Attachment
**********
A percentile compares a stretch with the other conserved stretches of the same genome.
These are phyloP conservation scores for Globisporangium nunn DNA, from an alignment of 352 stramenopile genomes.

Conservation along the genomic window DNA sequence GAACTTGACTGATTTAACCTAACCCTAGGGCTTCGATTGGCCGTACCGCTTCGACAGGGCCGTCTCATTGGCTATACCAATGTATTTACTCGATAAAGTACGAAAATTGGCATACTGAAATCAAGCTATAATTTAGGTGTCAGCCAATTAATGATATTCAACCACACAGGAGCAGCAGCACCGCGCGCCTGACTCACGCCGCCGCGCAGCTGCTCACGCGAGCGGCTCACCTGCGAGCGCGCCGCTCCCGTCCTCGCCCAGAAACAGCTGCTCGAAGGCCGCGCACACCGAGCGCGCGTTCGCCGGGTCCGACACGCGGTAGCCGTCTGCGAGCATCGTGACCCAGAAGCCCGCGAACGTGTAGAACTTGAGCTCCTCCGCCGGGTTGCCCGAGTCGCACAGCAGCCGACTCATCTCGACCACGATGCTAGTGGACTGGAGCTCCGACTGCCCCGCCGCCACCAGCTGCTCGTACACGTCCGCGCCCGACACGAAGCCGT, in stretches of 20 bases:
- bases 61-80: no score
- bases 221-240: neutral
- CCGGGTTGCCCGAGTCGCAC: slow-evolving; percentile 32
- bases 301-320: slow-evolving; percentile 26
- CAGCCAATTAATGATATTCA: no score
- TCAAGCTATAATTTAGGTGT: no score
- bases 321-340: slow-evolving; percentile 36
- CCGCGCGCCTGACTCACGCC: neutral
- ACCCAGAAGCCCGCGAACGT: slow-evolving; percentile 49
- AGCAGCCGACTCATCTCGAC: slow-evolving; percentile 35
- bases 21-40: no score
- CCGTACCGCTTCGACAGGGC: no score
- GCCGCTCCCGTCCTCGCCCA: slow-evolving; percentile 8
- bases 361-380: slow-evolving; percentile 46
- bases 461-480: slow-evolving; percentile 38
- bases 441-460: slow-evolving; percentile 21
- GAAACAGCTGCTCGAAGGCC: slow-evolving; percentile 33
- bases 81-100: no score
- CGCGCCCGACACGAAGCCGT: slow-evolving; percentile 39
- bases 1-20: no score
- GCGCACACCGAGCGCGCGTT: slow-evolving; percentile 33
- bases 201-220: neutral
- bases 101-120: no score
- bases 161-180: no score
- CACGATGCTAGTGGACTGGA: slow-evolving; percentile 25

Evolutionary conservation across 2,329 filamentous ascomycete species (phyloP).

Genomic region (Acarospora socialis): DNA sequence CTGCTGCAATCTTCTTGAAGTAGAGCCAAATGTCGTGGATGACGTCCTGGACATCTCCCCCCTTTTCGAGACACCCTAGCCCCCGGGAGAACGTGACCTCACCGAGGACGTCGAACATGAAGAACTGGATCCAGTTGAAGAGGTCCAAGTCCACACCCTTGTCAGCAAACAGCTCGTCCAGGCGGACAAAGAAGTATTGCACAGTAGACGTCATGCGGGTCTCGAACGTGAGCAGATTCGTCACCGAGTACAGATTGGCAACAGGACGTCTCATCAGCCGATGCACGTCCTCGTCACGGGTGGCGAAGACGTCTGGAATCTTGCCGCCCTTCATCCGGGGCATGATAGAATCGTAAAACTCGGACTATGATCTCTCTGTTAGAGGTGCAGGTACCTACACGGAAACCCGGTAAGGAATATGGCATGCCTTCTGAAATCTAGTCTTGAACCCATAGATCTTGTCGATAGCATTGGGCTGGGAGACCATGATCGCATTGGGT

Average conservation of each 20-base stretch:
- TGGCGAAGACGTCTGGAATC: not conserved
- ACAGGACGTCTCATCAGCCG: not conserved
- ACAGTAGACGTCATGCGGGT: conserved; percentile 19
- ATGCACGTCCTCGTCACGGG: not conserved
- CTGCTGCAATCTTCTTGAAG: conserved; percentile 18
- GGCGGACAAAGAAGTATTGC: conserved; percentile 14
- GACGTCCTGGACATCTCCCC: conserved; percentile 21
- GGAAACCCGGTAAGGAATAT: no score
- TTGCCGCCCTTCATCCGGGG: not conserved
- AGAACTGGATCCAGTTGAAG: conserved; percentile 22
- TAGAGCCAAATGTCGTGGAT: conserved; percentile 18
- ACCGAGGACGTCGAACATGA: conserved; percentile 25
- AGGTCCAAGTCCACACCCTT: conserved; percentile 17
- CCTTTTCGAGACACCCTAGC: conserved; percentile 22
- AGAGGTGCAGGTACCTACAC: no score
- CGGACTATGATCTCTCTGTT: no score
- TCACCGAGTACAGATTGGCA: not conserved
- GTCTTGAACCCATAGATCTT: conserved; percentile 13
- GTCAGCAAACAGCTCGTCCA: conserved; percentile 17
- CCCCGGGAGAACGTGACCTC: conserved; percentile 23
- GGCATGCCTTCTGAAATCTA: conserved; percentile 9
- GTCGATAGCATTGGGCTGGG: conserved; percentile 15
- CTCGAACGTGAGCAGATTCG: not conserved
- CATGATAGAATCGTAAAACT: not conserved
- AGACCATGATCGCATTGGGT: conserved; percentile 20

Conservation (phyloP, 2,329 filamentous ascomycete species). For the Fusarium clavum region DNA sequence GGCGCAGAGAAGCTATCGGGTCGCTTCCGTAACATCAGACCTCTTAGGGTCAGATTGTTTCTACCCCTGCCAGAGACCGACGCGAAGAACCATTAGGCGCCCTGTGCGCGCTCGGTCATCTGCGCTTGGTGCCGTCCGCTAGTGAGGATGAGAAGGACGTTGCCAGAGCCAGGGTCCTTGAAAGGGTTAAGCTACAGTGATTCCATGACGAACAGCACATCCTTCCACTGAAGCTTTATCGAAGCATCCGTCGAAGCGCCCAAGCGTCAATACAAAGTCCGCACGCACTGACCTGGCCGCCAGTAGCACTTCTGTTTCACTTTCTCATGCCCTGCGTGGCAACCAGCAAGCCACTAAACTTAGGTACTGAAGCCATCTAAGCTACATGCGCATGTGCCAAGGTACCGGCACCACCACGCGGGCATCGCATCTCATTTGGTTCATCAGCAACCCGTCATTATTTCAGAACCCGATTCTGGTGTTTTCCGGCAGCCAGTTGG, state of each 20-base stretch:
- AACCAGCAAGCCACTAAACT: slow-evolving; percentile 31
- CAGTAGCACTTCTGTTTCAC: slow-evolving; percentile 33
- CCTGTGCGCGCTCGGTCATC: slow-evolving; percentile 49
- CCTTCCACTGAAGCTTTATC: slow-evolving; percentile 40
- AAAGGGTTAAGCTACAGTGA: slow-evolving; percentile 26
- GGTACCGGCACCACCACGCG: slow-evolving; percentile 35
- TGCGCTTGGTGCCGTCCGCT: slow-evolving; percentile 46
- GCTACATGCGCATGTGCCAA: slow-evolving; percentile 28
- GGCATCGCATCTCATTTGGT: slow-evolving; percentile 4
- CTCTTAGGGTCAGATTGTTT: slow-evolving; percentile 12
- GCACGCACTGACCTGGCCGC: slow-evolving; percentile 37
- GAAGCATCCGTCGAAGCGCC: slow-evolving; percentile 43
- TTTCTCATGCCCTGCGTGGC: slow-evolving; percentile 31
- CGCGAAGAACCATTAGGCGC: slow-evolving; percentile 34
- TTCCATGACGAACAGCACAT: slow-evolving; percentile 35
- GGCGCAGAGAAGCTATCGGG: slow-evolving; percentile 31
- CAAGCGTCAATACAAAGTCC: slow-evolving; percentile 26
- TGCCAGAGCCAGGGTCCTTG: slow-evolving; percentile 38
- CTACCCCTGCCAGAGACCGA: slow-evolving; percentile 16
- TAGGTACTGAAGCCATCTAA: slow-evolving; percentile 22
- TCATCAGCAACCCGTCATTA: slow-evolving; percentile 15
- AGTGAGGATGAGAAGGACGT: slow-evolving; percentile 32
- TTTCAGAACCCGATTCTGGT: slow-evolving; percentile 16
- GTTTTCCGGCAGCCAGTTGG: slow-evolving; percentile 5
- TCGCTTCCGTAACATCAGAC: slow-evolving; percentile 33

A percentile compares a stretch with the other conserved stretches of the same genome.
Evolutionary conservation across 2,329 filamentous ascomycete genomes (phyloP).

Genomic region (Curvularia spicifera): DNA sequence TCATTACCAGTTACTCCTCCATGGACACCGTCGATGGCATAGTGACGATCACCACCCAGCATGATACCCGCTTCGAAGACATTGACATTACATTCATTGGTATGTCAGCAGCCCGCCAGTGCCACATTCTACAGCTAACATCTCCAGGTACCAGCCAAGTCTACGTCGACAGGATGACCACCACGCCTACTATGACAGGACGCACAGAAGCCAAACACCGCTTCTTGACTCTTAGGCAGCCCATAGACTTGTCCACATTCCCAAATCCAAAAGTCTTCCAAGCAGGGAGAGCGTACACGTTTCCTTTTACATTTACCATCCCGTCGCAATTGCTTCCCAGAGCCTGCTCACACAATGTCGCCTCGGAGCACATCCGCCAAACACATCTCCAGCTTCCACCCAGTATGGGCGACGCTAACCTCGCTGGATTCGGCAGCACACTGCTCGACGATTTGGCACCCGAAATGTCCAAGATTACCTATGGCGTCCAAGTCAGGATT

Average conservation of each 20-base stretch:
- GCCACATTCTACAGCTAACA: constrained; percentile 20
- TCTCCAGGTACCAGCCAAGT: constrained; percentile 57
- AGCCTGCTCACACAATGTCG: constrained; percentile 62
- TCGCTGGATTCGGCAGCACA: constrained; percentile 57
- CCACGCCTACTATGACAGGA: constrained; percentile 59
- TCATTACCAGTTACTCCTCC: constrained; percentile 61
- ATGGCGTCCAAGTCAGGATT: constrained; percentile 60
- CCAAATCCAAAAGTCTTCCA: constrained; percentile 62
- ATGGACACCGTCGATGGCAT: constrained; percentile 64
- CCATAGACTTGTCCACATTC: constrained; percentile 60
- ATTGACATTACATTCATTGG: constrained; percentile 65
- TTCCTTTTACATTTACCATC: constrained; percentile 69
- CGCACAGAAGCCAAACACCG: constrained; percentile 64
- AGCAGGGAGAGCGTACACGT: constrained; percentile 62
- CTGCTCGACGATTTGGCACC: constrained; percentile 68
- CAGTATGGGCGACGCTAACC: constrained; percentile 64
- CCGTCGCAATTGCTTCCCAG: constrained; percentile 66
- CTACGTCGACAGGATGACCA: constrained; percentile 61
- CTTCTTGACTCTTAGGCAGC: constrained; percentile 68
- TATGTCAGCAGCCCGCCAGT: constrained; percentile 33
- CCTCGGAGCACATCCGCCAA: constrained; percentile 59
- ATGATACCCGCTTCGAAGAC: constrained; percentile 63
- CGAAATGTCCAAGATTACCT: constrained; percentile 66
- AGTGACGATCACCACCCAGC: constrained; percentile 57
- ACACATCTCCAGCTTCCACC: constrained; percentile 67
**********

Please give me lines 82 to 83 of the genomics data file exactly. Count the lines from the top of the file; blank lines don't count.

- TCGCTTCCGTAACATCAGAC: slow-evolving; percentile 33

A percentile compares a stretch with the other conserved stretches of the same genome.